the flats looseward .. made it steer like a dream.

    If you want modern brakes to go with the '94 booster/Stude front end,
    shoot me an email, I'll do yah way better then dinky Granada brakes and
    fill the inside of those 17 inch wheels.



    Tom

  17. #17
    Commander Member
    Join Date
    Apr 2007
    Location
    Garden City,, Kansas, USA.
    Posts
    31
    Tom,

    My Studie did not have power steering on the car. I hate to go back to the original front suspension. It would be a major problem which I don't really want to do. By this I am talking about changing headers, steering column, as well as trying to make everything fit after I built the front of the car around Rene's suspension package.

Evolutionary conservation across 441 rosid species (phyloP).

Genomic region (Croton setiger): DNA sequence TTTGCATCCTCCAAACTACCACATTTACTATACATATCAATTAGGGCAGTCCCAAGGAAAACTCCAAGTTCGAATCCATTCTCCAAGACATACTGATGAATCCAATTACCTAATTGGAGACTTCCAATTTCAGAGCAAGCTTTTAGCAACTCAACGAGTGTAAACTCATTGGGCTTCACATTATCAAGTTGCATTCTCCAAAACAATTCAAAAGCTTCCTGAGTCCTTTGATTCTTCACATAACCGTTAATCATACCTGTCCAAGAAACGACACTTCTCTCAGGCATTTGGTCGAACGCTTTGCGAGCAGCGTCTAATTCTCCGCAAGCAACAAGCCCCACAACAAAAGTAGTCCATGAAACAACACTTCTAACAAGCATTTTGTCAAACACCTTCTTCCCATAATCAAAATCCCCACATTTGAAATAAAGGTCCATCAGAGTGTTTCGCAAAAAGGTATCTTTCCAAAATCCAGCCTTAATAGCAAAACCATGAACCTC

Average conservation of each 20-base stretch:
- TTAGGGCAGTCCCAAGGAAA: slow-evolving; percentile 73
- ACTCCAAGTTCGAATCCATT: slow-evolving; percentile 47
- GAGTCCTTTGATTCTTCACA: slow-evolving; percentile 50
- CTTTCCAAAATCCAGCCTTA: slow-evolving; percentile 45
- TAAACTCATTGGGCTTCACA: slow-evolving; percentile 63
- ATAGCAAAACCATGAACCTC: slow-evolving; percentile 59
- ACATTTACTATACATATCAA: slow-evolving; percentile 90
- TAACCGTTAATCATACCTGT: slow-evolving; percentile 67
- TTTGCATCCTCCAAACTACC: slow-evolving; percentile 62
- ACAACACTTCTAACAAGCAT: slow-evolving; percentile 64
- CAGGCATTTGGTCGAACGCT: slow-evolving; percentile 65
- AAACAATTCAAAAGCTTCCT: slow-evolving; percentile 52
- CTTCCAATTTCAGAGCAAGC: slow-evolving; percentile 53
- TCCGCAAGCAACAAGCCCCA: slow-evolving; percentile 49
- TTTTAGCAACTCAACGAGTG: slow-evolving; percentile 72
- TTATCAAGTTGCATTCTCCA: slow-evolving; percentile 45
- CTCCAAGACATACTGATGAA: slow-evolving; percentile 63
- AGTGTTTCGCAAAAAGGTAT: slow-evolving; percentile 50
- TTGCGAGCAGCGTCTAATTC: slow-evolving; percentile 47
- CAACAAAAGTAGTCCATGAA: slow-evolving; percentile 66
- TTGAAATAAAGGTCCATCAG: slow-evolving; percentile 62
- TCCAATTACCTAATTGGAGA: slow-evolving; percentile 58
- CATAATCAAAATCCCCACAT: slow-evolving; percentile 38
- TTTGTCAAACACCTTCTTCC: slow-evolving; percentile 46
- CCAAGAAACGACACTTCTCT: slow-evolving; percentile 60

I do know that the bell crank bushings were good on the car. I restored a 63 Lark Convertible that my son inherited and know about the bell crank bushing issue. His was bad and replacing the bushing helped a great deal. He has 18" tires and wheels on his stock suspension with Turner brakes. By stating the car is all over the road I meant when you are driving it, particularly on a rutted road you don't know if it is going to go left, right or straight. His car doesn't drive as well as I would like for it to, but he just puts up with it.

    I am pretty sure my front wheels on the 64 Lark are 17" by 7" and the